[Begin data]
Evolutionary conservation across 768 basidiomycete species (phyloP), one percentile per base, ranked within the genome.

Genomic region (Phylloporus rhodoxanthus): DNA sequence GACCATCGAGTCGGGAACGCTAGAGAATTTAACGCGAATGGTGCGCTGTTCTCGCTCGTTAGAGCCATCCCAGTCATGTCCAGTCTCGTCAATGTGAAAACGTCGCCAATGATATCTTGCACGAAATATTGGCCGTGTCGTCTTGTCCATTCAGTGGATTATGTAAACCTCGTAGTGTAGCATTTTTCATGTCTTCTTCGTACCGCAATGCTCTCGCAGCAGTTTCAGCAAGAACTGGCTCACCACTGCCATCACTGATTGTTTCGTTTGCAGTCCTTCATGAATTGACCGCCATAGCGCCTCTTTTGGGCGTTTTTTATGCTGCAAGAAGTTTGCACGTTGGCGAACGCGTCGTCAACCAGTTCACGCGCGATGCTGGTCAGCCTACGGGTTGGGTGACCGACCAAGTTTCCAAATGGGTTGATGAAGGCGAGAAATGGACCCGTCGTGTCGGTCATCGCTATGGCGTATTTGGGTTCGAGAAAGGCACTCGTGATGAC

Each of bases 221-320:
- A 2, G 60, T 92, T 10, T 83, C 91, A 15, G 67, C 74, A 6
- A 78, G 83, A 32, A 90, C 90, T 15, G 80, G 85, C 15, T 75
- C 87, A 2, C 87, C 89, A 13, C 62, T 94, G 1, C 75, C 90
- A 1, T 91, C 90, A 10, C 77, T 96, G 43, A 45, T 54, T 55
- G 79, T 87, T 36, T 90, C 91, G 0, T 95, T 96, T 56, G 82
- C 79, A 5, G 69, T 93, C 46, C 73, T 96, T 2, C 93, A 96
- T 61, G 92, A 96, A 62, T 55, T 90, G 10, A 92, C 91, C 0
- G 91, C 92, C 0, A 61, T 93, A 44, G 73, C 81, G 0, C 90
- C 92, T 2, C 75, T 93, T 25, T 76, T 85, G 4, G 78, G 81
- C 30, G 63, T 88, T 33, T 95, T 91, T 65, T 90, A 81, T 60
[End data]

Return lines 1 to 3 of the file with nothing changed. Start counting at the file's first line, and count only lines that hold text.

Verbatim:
Evolutionary conservation across 768 basidiomycete species (phyloP), one percentile per base, ranked within the genome.

Genomic region (Phylloporus rhodoxanthus): DNA sequence GACCATCGAGTCGGGAACGCTAGAGAATTTAACGCGAATGGTGCGCTGTTCTCGCTCGTTAGAGCCATCCCAGTCATGTCCAGTCTCGTCAATGTGAAAACGTCGCCAATGATATCTTGCACGAAATATTGGCCGTGTCGTCTTGTCCATTCAGTGGATTATGTAAACCTCGTAGTGTAGCATTTTTCATGTCTTCTTCGTACCGCAATGCTCTCGCAGCAGTTTCAGCAAGAACTGGCTCACCACTGCCATCACTGATTGTTTCGTTTGCAGTCCTTCATGAATTGACCGCCATAGCGCCTCTTTTGGGCGTTTTTTATGCTGCAAGAAGTTTGCACGTTGGCGAACGCGTCGTCAACCAGTTCACGCGCGATGCTGGTCAGCCTACGGGTTGGGTGACCGACCAAGTTTCCAAATGGGTTGATGAAGGCGAGAAATGGACCCGTCGTGTCGGTCATCGCTATGGCGTATTTGGGTTCGAGAAAGGCACTCGTGATGAC

Each of bases 221-320: